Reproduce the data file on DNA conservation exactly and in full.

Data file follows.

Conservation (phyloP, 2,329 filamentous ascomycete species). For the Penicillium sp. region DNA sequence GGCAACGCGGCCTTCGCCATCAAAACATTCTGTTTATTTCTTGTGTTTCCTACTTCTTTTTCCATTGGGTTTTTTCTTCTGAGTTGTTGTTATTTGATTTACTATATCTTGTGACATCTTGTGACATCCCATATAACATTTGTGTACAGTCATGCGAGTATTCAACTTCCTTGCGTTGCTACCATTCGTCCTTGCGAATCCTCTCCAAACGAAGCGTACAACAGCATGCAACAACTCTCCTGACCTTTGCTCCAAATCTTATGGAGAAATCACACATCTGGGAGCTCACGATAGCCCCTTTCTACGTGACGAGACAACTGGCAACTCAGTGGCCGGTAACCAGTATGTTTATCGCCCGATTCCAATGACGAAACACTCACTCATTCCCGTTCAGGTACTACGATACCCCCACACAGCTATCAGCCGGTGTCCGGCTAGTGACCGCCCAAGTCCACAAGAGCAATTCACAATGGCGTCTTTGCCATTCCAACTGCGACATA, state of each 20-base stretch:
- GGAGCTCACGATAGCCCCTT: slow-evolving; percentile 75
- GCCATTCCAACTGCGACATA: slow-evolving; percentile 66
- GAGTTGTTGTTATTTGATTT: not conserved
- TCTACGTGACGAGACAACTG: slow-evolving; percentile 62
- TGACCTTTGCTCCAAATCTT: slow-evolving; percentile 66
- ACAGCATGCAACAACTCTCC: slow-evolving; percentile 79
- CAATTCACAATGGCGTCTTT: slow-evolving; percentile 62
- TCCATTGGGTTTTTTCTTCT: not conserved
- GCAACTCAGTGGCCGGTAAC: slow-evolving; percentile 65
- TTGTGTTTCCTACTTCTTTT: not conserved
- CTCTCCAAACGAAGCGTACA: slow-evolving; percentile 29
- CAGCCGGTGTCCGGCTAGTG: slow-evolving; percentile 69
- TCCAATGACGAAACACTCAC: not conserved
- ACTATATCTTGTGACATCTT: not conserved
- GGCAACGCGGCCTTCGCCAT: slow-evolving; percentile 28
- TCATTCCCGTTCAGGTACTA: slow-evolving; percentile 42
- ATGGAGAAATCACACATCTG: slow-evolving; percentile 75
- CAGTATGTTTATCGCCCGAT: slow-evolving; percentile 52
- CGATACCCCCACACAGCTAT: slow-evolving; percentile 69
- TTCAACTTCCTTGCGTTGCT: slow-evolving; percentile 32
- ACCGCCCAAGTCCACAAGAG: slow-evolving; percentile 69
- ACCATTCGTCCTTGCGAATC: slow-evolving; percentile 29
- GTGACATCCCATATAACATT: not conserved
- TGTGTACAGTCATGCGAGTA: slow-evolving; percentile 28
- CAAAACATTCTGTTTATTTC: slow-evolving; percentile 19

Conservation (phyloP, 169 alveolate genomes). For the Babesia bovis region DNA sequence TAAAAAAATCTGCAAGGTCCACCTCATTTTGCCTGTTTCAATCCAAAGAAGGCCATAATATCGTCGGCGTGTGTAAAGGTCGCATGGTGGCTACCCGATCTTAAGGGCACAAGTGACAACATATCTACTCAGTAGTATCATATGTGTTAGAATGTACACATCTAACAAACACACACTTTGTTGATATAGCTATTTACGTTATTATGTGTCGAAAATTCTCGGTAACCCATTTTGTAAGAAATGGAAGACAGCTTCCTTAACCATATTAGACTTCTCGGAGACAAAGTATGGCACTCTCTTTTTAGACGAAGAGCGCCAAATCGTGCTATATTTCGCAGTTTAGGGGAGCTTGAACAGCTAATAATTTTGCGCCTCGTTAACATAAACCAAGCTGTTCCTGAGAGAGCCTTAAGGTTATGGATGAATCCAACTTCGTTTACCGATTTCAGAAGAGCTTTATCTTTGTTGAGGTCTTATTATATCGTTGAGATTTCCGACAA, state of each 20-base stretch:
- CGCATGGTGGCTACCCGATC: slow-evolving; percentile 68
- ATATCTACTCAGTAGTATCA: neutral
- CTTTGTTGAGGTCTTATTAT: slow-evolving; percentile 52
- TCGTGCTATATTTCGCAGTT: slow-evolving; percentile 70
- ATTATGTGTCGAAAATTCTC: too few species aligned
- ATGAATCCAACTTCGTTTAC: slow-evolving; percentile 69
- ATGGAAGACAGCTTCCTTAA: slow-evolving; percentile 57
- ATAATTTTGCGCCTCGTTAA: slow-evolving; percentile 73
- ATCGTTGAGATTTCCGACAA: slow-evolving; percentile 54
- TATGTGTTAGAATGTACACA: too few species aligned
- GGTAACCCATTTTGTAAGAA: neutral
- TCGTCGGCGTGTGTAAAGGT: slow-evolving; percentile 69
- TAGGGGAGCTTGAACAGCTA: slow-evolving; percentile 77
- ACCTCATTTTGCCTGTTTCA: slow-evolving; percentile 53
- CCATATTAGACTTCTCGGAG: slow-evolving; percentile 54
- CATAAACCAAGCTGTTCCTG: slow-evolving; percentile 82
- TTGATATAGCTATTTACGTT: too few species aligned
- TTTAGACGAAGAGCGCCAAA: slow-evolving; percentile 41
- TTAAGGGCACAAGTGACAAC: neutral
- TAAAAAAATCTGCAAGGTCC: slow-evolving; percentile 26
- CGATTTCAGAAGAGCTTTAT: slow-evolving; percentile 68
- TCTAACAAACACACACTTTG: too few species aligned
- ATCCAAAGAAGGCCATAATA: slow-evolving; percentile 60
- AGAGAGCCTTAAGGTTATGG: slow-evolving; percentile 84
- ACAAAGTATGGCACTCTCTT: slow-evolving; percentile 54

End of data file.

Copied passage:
Conservation (phyloP, 2,329 filamentous ascomycete species). For the Penicillium sp. region DNA sequence GGCAACGCGGCCTTCGCCATCAAAACATTCTGTTTATTTCTTGTGTTTCCTACTTCTTTTTCCATTGGGTTTTTTCTTCTGAGTTGTTGTTATTTGATTTACTATATCTTGTGACATCTTGTGACATCCCATATAACATTTGTGTACAGTCATGCGAGTATTCAACTTCCTTGCGTTGCTACCATTCGTCCTTGCGAATCCTCTCCAAACGAAGCGTACAACAGCATGCAACAACTCTCCTGACCTTTGCTCCAAATCTTATGGAGAAATCACACATCTGGGAGCTCACGATAGCCCCTTTCTACGTGACGAGACAACTGGCAACTCAGTGGCCGGTAACCAGTATGTTTATCGCCCGATTCCAATGACGAAACACTCACTCATTCCCGTTCAGGTACTACGATACCCCCACACAGCTATCAGCCGGTGTCCGGCTAGTGACCGCCCAAGTCCACAAGAGCAATTCACAATGGCGTCTTTGCCATTCCAACTGCGACATA, state of each 20-base stretch:
- GGAGCTCACGATAGCCCCTT: slow-evolving; percentile 75
- GCCATTCCAACTGCGACATA: slow-evolving; percentile 66
- GAGTTGTTGTTATTTGATTT: not conserved
- TCTACGTGACGAGACAACTG: slow-evolving; percentile 62
- TGACCTTTGCTCCAAATCTT: slow-evolving; percentile 66
- ACAGCATGCAACAACTCTCC: slow-evolving; percentile 79
- CAATTCACAATGGCGTCTTT: slow-evolving; percentile 62
- TCCATTGGGTTTTTTCTTCT: not conserved
- GCAACTCAGTGGCCGGTAAC: slow-evolving; percentile 65
- TTGTGTTTCCTACTTCTTTT: not conserved
- CTCTCCAAACGAAGCGTACA: slow-evolving; percentile 29
- CAGCCGGTGTCCGGCTAGTG: slow-evolving; percentile 69
- TCCAATGACGAAACACTCAC: not conserved
- ACTATATCTTGTGACATCTT: not conserved
- GGCAACGCGGCCTTCGCCAT: slow-evolving; percentile 28
- TCATTCCCGTTCAGGTACTA: slow-evolving; percentile 42
- ATGGAGAAATCACACATCTG: slow-evolving; percentile 75
- CAGTATGTTTATCGCCCGAT: slow-evolving; percentile 52
- CGATACCCCCACACAGCTAT: slow-evolving; percentile 69
- TTCAACTTCCTTGCGTTGCT: slow-evolving; percentile 32
- ACCGCCCAAGTCCACAAGAG: slow-evolving; percentile 69
- ACCATTCGTCCTTGCGAATC: slow-evolving; percentile 29
- GTGACATCCCATATAACATT: not conserved
- TGTGTACAGTCATGCGAGTA: slow-evolving; percentile 28
- CAAAACATTCTGTTTATTTC: slow-evolving; percentile 19

Conservation (phyloP, 169 alveolate genomes). For the Babesia bovis region DNA sequence TAAAAAAATCTGCAAGGTCCACCTCATTTTGCCTGTTTCAATCCAAAGAAGGCCATAATATCGTCGGCGTGTGTAAAGGTCGCATGGTGGCTACCCGATCTTAAGGGCACAAGTGACAACATATCTACTCAGTAGTATCATATGTGTTAGAATGTACACATCTAACAAACACACACTTTGTTGATATAGCTATTTACGTTATTATGTGTCGAAAATTCTCGGTAACCCATTTTGTAAGAAATGGAAGACAGCTTCCTTAACCATATTAGACTTCTCGGAGACAAAGTATGGCACTCTCTTTTTAGACGAAGAGCGCCAAATCGTGCTATATTTCGCAGTTTAGGGGAGCTTGAACAGCTAATAATTTTGCGCCTCGTTAACATAAACCAAGCTGTTCCTGAGAGAGCCTTAAGGTTATGGATGAATCCAACTTCGTTTACCGATTTCAGAAGAGCTTTATCTTTGTTGAGGTCTTATTATATCGTTGAGATTTCCGACAA, state of each 20-base stretch:
- CGCATGGTGGCTACCCGATC: slow-evolving; percentile 68
- ATATCTACTCAGTAGTATCA: neutral
- CTTTGTTGAGGTCTTATTAT: slow-evolving; percentile 52
- TCGTGCTATATTTCGCAGTT: slow-evolving; percentile 70
- ATTATGTGTCGAAAATTCTC: too few species aligned
- ATGAATCCAACTTCGTTTAC: slow-evolving; percentile 69
- ATGGAAGACAGCTTCCTTAA: slow-evolving; percentile 57
- ATAATTTTGCGCCTCGTTAA: slow-evolving; percentile 73
- ATCGTTGAGATTTCCGACAA: slow-evolving; percentile 54
- TATGTGTTAGAATGTACACA: too few species aligned
- GGTAACCCATTTTGTAAGAA: neutral
- TCGTCGGCGTGTGTAAAGGT: slow-evolving; percentile 69
- TAGGGGAGCTTGAACAGCTA: slow-evolving; percentile 77
- ACCTCATTTTGCCTGTTTCA: slow-evolving; percentile 53
- CCATATTAGACTTCTCGGAG: slow-evolving; percentile 54
- CATAAACCAAGCTGTTCCTG: slow-evolving; percentile 82
- TTGATATAGCTATTTACGTT: too few species aligned
- TTTAGACGAAGAGCGCCAAA: slow-evolving; percentile 41
- TTAAGGGCACAAGTGACAAC: neutral
- TAAAAAAATCTGCAAGGTCC: slow-evolving; percentile 26
- CGATTTCAGAAGAGCTTTAT: slow-evolving; percentile 68
- TCTAACAAACACACACTTTG: too few species aligned
- ATCCAAAGAAGGCCATAATA: slow-evolving; percentile 60
- AGAGAGCCTTAAGGTTATGG: slow-evolving; percentile 84
- ACAAAGTATGGCACTCTCTT: slow-evolving; percentile 54